Most important, I'd avoid the temptation to think of my Web site as mine. Look at the Royal Dutch/Shell site [www.shell.com]. There, visitors can engage in online conversations on a wide range of social issues. Many of the comments are critical of the company, but Shell doesn't interfere. The company understands that it can't own the Web. In a way, that's a huge — and rare — leap forward.

In fact, corporations will just have to get used to the fact that, because of the Web, individuals have a lot more access to information than ever before.

A generation ago, individuals gratefully accepted whatever information they were given. The experience of going to a doctor or buying a car was typical: The doctor or the salesperson was the source of all knowledge and data. Now, in almost every interaction that we have with a professional, we take it for granted that we are also a partner and a decision maker. Largely because of the Web, we expect that a network of information will be there and will be made available to us.

You have observed that what's possible on the Web will ultimately change behaviors in the real world, for the same reason that the ground doesn't feel bouncy enough when you get off a trampoline. Access to information is one example. What's another?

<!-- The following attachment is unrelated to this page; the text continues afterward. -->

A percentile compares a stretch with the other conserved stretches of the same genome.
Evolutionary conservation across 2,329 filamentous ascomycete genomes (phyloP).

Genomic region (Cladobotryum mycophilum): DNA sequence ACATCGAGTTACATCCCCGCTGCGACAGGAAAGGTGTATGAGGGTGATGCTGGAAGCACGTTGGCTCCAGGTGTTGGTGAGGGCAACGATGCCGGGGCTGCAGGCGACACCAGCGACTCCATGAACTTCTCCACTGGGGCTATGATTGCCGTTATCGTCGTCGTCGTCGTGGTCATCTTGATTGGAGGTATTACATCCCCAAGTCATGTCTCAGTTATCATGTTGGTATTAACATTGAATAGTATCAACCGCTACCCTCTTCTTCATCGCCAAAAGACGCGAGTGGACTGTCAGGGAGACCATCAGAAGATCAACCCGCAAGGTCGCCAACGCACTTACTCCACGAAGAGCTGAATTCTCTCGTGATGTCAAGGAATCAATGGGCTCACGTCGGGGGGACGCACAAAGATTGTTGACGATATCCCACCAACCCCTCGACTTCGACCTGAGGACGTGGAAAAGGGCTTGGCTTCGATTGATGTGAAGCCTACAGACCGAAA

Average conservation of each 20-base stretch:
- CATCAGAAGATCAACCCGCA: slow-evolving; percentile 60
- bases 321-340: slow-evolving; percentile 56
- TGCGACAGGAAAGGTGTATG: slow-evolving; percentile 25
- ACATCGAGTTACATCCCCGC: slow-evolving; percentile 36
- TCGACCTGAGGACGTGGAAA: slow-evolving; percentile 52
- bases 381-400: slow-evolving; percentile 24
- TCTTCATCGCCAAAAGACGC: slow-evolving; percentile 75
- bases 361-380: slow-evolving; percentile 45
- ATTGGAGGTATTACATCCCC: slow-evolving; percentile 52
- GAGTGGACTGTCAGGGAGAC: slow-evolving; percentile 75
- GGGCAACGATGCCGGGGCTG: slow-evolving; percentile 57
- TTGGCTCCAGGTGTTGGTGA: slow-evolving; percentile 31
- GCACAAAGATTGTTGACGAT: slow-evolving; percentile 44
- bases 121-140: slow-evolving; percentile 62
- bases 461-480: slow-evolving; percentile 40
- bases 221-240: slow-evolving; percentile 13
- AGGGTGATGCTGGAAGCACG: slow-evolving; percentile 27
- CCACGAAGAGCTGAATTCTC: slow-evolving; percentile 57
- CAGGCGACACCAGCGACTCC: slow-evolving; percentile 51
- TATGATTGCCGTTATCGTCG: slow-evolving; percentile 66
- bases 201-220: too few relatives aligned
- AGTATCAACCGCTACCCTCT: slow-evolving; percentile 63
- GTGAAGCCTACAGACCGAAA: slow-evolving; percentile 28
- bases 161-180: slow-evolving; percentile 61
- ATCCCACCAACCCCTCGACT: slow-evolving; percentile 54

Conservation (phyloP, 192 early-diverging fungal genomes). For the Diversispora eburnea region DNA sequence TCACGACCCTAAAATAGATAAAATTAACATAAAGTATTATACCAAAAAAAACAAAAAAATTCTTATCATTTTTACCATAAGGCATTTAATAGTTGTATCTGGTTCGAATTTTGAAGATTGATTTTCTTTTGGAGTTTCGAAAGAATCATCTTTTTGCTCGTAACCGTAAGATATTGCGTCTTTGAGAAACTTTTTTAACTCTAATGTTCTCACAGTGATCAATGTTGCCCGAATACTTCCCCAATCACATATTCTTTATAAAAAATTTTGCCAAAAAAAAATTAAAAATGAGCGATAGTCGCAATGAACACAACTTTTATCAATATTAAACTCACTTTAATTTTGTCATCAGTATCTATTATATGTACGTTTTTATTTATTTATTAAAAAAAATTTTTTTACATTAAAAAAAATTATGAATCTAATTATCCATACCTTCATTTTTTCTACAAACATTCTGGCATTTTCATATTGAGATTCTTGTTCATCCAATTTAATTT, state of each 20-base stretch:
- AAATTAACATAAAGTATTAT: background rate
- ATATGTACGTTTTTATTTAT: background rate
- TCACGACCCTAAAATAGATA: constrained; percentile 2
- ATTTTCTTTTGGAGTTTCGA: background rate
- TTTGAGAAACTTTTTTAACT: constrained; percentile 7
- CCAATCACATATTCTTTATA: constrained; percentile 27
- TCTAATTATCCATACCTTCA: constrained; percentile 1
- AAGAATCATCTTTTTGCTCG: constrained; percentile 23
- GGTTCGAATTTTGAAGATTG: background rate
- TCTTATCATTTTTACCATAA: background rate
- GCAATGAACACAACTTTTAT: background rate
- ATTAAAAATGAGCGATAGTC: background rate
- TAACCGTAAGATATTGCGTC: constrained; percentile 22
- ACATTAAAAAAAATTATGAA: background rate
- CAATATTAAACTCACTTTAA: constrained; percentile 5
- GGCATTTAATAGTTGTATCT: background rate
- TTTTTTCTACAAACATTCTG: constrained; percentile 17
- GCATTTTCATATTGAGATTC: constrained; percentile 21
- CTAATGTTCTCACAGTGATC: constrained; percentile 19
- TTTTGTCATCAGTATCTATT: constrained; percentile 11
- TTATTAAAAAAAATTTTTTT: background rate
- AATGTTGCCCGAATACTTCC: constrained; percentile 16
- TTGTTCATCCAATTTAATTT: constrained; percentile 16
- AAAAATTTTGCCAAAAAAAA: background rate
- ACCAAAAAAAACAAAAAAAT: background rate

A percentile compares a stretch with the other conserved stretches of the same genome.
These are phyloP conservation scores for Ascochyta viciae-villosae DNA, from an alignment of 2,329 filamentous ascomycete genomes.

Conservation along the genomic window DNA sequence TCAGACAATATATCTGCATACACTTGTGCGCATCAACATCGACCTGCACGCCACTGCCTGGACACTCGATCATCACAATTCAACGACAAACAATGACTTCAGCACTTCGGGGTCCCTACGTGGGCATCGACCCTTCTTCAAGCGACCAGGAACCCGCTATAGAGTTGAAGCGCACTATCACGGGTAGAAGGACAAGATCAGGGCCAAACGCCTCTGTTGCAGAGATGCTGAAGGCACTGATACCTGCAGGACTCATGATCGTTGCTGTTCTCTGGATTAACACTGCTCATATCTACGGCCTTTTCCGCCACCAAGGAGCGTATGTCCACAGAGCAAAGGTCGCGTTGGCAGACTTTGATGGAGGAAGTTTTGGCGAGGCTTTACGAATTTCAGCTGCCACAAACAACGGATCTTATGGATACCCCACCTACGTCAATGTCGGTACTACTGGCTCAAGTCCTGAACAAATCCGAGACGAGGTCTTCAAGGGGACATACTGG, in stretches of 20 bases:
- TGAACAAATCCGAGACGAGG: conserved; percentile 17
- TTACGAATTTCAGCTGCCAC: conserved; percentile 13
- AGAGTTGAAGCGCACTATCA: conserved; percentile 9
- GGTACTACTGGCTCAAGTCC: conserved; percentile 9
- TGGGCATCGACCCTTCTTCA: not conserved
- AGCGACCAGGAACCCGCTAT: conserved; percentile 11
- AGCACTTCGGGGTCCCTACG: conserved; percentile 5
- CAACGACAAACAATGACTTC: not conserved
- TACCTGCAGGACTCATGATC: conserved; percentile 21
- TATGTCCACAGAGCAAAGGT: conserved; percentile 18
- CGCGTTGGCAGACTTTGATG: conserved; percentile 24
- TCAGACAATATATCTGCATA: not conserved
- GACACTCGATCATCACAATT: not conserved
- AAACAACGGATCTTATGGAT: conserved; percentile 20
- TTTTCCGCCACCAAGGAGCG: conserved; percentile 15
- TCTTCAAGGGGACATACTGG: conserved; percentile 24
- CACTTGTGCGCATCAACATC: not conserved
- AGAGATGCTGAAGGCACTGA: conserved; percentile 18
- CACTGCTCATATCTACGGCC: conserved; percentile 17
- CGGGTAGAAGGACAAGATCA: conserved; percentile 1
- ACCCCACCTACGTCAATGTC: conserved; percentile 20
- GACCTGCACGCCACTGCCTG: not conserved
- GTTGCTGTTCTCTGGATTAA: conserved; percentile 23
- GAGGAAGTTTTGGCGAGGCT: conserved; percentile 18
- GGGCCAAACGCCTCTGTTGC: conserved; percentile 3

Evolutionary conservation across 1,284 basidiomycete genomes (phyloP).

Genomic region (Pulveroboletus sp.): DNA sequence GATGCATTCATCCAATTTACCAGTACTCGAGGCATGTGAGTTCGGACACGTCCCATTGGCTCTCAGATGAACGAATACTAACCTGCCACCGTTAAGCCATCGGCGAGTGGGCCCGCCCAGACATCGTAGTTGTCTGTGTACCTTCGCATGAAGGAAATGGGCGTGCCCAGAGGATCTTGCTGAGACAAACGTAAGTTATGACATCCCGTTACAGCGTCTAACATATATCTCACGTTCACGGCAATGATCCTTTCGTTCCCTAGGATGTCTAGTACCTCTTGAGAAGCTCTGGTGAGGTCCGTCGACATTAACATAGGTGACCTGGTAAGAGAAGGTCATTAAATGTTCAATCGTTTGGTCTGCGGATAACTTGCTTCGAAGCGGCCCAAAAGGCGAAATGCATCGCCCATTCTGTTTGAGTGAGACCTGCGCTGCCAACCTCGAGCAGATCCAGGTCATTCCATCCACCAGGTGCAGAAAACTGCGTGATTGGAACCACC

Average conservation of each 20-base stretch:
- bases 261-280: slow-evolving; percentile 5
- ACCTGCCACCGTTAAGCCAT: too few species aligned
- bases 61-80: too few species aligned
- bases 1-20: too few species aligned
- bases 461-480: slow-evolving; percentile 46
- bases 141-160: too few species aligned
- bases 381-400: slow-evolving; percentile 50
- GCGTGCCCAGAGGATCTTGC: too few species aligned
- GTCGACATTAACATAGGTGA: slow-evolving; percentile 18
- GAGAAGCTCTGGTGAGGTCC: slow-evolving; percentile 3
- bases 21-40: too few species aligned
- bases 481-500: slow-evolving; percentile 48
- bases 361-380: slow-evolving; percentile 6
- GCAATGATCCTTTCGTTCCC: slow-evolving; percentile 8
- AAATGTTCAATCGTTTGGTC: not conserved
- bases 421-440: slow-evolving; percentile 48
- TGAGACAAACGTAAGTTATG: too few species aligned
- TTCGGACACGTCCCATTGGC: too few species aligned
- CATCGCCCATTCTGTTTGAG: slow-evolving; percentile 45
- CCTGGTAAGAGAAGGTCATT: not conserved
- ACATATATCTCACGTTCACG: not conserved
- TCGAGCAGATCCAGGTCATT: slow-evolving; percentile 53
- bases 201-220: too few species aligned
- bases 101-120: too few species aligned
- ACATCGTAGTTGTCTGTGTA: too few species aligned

Look at how we organize projects. The Web has blown up an assumption that is so old, it's practically genetic: The bigger the project, the more control you need. If you're building a treehouse, we would agree that you just need a back-of-the-envelope sketch. But if you're building the Hoover Dam, we would expect the need for hundreds of consultants, along with the consultants who teach the consultants.

For a certain class of projects, that's correct. But the Internet was specifically designed to grow in number and richness of applications without having centralized controls. There are no permission forms to fill out before you post and download. The Web succeeds because it doesn't require design control.

Now, if you're in business, government, or education and you're thinking about how to scale a project massively, you have to think about the possibility of doing it in Netlike fashion. You have to consider the opposite of what thousands of years of experience have shown us to be the only way to scale a project. You have to give up control over it.

The belief in centralized management isn't just a business decision. It's part of a larger, neurotic understanding about our place in the world. For the past century, Americans have been obsessed with controlling everything. It's neurotic because the human condition is about living in a world that we didn't make and that we can't control. In that sense, the Web's lack of control — its very architecture — is a celebration of being human in a universe that joyously overwhelms us.

Keith H. Hammonds (khammonds@fastcompany.com) is a Fast Company senior editor. Visit David Weinberger on the Web (www.smallpieces.com).

Sidebar: Why the Net Really Changes Everything